This year our preschool co-op is doing something new- we’re holding a monthly “Kids in the Kitchen” class. That’s right- a PRESCHOOL cooperative class focusing on developing kitchen skills for 4-year-olds! I am so excited about this one and I can’t wait to share the whole curriculum with you in the coming months (watch for it! It’s going to be exciting!)
For now, I’ll share one of our mini-lessons on chopping veggies.
Since we are so close to Easter, I thought it would be appropriate to use carrots in this lesson 🙂
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- Carrots with the stems attached
- Cutting board
- Crinkle Cutter
When I give my boys “big kid work” (washing dishes, taking out trash, cleaning windows), they are usually pretty happy to help. They enjoy being my little helpers (even if them “helping” sometimes means more work for me in the end 😉 ).
One of the “big kid” jobs they’ve enjoyed a lot lately is helping me in the kitchen. Grating cheese and chopping veggies is on their top ten list of fun things to do in the kitchen. Yes, that’s right, I said CHOPPING veggies. Let me be clear this isn’t a walk-away and let them at it kind of activity, though. It is one that requires 100% adult supervision. One more time for emphasis- this lesson requires an adult to be with a child and actively supervising the entire time.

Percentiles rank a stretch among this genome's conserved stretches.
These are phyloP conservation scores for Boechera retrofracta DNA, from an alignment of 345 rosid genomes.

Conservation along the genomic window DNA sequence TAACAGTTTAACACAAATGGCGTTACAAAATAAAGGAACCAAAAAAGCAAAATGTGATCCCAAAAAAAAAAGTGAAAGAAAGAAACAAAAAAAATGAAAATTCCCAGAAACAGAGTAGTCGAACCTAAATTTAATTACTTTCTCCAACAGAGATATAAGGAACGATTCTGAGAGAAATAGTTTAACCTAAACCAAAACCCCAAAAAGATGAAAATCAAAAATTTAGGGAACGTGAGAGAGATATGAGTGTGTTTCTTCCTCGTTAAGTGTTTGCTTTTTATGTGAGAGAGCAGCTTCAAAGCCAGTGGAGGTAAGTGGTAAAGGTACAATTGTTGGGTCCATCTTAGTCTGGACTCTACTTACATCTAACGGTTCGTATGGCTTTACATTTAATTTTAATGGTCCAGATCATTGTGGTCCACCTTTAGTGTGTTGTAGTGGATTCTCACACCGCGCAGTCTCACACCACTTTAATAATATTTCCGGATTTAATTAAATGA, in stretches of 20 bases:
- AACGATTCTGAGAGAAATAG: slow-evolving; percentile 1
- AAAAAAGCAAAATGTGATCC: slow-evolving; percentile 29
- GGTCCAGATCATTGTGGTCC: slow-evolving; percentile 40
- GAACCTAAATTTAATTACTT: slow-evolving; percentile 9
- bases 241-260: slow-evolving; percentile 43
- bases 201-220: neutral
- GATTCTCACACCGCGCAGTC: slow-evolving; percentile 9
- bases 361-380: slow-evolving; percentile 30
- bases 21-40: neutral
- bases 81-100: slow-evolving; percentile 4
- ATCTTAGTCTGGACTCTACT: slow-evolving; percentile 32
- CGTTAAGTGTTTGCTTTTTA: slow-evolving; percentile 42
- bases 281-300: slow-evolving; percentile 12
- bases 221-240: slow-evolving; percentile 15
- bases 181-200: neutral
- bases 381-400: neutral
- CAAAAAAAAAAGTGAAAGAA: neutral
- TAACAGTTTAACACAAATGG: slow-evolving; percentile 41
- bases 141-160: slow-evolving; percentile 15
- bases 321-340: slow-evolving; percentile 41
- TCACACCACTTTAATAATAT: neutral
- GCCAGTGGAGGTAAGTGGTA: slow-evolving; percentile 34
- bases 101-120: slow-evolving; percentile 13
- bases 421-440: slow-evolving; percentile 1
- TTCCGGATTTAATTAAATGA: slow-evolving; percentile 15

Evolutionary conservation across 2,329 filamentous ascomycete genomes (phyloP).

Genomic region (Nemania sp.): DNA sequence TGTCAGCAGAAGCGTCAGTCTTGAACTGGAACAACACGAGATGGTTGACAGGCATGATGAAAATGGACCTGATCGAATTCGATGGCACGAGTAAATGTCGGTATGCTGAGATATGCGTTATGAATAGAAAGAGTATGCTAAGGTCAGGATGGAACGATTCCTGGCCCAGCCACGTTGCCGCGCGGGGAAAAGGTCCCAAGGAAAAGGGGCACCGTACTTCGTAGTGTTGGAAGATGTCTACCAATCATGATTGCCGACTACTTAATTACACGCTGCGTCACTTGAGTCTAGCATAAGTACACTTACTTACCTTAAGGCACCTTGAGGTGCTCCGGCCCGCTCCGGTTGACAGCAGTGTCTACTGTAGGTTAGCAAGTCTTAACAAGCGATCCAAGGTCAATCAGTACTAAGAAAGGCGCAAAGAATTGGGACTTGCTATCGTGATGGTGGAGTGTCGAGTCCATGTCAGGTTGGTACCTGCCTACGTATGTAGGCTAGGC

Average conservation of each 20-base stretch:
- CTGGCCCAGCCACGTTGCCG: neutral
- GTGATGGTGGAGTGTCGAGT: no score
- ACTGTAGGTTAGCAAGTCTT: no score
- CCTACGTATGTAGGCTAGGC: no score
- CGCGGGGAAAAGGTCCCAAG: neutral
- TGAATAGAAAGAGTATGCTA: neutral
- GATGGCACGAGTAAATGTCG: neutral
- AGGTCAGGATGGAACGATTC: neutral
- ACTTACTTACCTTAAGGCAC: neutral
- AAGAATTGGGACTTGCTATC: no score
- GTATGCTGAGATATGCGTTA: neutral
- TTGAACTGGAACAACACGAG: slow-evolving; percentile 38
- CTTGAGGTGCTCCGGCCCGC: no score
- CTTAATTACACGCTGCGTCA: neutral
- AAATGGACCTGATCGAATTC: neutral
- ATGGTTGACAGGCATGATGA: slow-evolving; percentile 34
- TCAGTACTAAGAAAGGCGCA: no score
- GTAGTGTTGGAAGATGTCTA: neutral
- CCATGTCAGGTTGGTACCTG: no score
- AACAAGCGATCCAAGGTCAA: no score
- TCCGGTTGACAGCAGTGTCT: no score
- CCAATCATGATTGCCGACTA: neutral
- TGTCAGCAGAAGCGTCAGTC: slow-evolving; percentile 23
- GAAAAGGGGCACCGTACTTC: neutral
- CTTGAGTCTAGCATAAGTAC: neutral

Now back to the lesson. After washing the vegetables, I modeled to my boys how to use the crinkle cutter. Holding the vegetable with my left hand (non-dominant), I firmly and slowly pressed the crinkle cutter down with my right hand. CHOP. I reviewed the move a few more times, making sure my kids understood the proper hand positions, then handed over the cutter.
Look at that! Carrots were chopped and all fingers stayed intact 😉
Raw carrots are pretty dense and require some muscle to get through, just check out these faces!
That is kid-work at it’s finest! He’s concentrated, planning his movements, exerting muscle, and enjoying the
fruits vegetables of his labor! (if you’re planning on using the carrots for a recipe, make sure to have extras available because there will be snacking!)
Need a recipe to use these carrots in? Try making Vegetable soup!
Lastly, because incorporating math lessons without worksheets is always best, we counted the number of carrots we chopped.
Other math skills that you could incorporate:
- Weighing the carrots on a food scale
- Sorting the chopped pieces (big and small)
- Predicting (how many pieces can we chop from one carrot?)
What other extensions can you think of for this activity?